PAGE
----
2020 marks the 60th Anniversary of Grand Seiko. In Japanese culture, turning 60 is seen as the beginning of a new life. Similarly, this anniversary is a sort of re-birth for Grand Seiko. A new era has begun for the brand, and one of the biggest steps towards ushering in this new era was the development and release of the first Grand Seiko to incorporate the new 9SA5 caliber. A Hi-Beat running at 36000 bph with an 80-hour power reserve, 9SA5 has a completely new movement design, not limited to only the layout and aesthetics, but even the escapement, balance, and hairspring have evolved into their own unique forms unlike anything else in the industry.
It would be inadequate to create a new and innovative caliber without considering its impact on the look and feel of the watch on the wrist. To that end, the launch of the 9SA5 was introduced in a completely new design for Grand Seiko while still retaining the elements that the brand is known for. The aim was to take the best elements of Grand Seiko design and improve on them in every way possible—to respect the past, but to also embrace the future. It is a Grand Seiko for the modern era.
Most notably, the case design of the SLGH002 pulls inspiration from the 44GS. This includes the flat surfaces and sharp beveling of the case, rendered in 18k yellow gold and finished to have a totally distortion-free surface. It takes tremendous work and skill to attain such a high level of polishing on a complex design with multiple angular planes intersecting at sharp points, and it’s something that can only be executed, by hand, by the most skilled Zaratsu case polishers. It differs from the 44GS with the thinner, though still relatively broad, lugs on the 40mm case. The lugs hold a wide 22mm brown crocodile strap that gives the piece a feel unlike any Grand Seiko before it, stabilizing and securing this contemporary design on the wrist.
SLGH002 designer Kiyotaka Sakai, who was also involved in the development of the thin dress series and the Japanese Seasons Collections (exclusive to the US market), began his work for this design in 2017. He designed the watch for a more active lifestyle and wanted the case to feature more contrast. The contrasting hairline finish is very prominent, and when combined with the distortion-free, Zaratsu-polished mirror planes it’s incredibly impactful. Without question, the case is distinctly different from a 44GS, yet it retains some of its most defining elements. As much as they wanted to respect the past, it was important to look ahead and establish a new look for the new era. The case design also incorporates a box-shaped sapphire crystal, which gives a slight vintage appeal but adds height, yet the case is still thinner than any other current Hi-Beat model.
The bezel design for the SLGH002 is also a departure from anything in Grand Seiko’s line up. It incorporates more complex faceting, and the flat upper surface is hairline finished. This is a very rare detail, as most Grand Seiko bezels are mirror polished according to the Grand Seiko’s formative “Grammar of Design.”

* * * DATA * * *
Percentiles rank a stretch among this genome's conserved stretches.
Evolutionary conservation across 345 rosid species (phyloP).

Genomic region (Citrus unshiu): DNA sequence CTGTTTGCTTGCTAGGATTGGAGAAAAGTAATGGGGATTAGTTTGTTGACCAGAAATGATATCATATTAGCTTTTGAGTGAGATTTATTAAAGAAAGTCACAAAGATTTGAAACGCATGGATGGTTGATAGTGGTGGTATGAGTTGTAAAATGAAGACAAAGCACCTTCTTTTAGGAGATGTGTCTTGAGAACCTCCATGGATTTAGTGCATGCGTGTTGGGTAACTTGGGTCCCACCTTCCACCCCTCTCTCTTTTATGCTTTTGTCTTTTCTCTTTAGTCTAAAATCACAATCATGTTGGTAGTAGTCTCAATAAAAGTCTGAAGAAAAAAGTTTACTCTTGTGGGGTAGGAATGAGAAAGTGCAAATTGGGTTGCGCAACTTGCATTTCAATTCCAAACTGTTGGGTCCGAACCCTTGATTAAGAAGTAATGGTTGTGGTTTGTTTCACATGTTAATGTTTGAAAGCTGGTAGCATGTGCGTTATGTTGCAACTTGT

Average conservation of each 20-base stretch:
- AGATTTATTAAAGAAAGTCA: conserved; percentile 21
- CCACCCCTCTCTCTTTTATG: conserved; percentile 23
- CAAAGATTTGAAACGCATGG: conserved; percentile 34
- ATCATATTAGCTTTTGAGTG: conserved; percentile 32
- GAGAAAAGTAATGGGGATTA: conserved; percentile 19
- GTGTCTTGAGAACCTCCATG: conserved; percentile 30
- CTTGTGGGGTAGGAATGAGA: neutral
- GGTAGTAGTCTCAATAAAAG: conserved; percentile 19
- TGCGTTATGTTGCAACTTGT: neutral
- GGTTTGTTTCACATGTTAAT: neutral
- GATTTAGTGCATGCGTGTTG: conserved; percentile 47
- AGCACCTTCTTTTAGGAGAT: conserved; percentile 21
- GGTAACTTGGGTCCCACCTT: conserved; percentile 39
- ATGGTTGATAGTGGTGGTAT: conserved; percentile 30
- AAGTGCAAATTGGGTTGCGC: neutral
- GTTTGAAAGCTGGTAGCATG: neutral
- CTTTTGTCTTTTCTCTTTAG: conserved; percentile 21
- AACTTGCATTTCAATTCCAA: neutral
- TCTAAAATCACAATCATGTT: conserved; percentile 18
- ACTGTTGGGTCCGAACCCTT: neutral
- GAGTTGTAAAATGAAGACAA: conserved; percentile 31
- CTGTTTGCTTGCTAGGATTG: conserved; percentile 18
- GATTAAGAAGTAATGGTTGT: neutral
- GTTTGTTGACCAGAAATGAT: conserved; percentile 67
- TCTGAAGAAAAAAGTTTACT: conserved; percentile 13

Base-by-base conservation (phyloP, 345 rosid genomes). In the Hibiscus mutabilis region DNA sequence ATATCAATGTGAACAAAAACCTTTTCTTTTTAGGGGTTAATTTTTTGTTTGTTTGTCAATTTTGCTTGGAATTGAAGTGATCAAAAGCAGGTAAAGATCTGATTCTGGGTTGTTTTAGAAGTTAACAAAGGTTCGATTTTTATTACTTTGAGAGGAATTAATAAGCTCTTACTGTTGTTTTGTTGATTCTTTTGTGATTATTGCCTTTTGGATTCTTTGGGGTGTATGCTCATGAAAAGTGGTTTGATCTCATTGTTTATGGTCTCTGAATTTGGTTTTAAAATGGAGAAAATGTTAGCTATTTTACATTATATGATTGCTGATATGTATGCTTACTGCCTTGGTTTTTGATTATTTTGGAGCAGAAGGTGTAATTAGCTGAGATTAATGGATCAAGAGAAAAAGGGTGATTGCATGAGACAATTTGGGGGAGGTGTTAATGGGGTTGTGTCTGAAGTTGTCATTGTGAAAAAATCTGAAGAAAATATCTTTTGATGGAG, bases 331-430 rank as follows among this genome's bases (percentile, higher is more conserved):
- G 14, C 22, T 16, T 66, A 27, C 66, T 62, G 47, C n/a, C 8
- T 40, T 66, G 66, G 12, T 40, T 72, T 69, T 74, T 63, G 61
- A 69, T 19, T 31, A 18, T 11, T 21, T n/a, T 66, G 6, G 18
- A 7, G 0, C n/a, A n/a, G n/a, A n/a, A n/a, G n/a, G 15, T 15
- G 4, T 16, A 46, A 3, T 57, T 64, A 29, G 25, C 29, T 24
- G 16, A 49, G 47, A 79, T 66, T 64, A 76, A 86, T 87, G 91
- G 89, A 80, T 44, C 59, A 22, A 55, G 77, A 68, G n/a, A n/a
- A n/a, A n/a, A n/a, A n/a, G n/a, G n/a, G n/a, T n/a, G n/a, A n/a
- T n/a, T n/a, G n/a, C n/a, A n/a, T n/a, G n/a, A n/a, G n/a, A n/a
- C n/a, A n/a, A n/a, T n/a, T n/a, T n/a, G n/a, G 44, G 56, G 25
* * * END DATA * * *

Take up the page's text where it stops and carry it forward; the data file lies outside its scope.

Sakai also reevaluated the dial. His inspiration for the new styling of the hands and indexes derive from the first Grand Seiko. With a broad hour hand and long slender minute hand, the first Grand Seiko set a distinct look emphasizing legibility. Large hands were incorporated as a part of Grand Seiko’s design philosophy, but the SLGH002 pushed for improvement.
The 12 o’clock index is generally twice the size of the other indices, but this is 2.5 times the size of the others on the dial, making its position clear no matter what the angle. The hour hand is very broad and clearly aligns with the indices. The hands and indexes are multi-faceted and diamond-cut, and the hour hand has a flat tip that matches the exact width of the end of the index. There are also grooves running down the middle that improve legibility. The design of the indices have a new vibrance, complexity, and clarity to them. They are novel, but also undeniably Grand Seiko.
The SLGH002 has a star marking at 6 o’clock that is known as SD, or Special Dial. This eight-pointed star has been used by Grand Seiko since the first timpeice in 1960, and it signifies the use of solid gold indexes on the dial. In this instance, the indexes, the Grand Seiko logo, and the frame for the date window are in solid 18k yellow gold.
The date on the new 9SA5 allows for an instantaneous change, with the changeover occurring as fast as 0.015 seconds to 0.02 seconds. This advancement was brought to life through MEMS technology, which is used for the escapement components in most modern Grand Seiko calibers today.
The 9SA5 caliber inside the SLGH002 has received great recognition this year (you can read Jack Forster’s analysis HERE). This highly innovative movement focuses on improving efficiency in many different ways, while at the same time reducing thickness without sacrificing the long-term durability Grand Seiko requires for its calibers. Simply put, it accomplishes feats that do not often go hand-in-hand when it comes to watchmaking. Generally, you can expect a thinner movement to be less robust, yet 9SA5 retains its robustness. Similarly, high frequency calibers cannot support a long power reserve because they consume too much energy, yet the 9SA5 achieves an astounding 80 hours with a beat rate of 36,000 bph. These are just a couple of ways that 9SA5 defies expectations.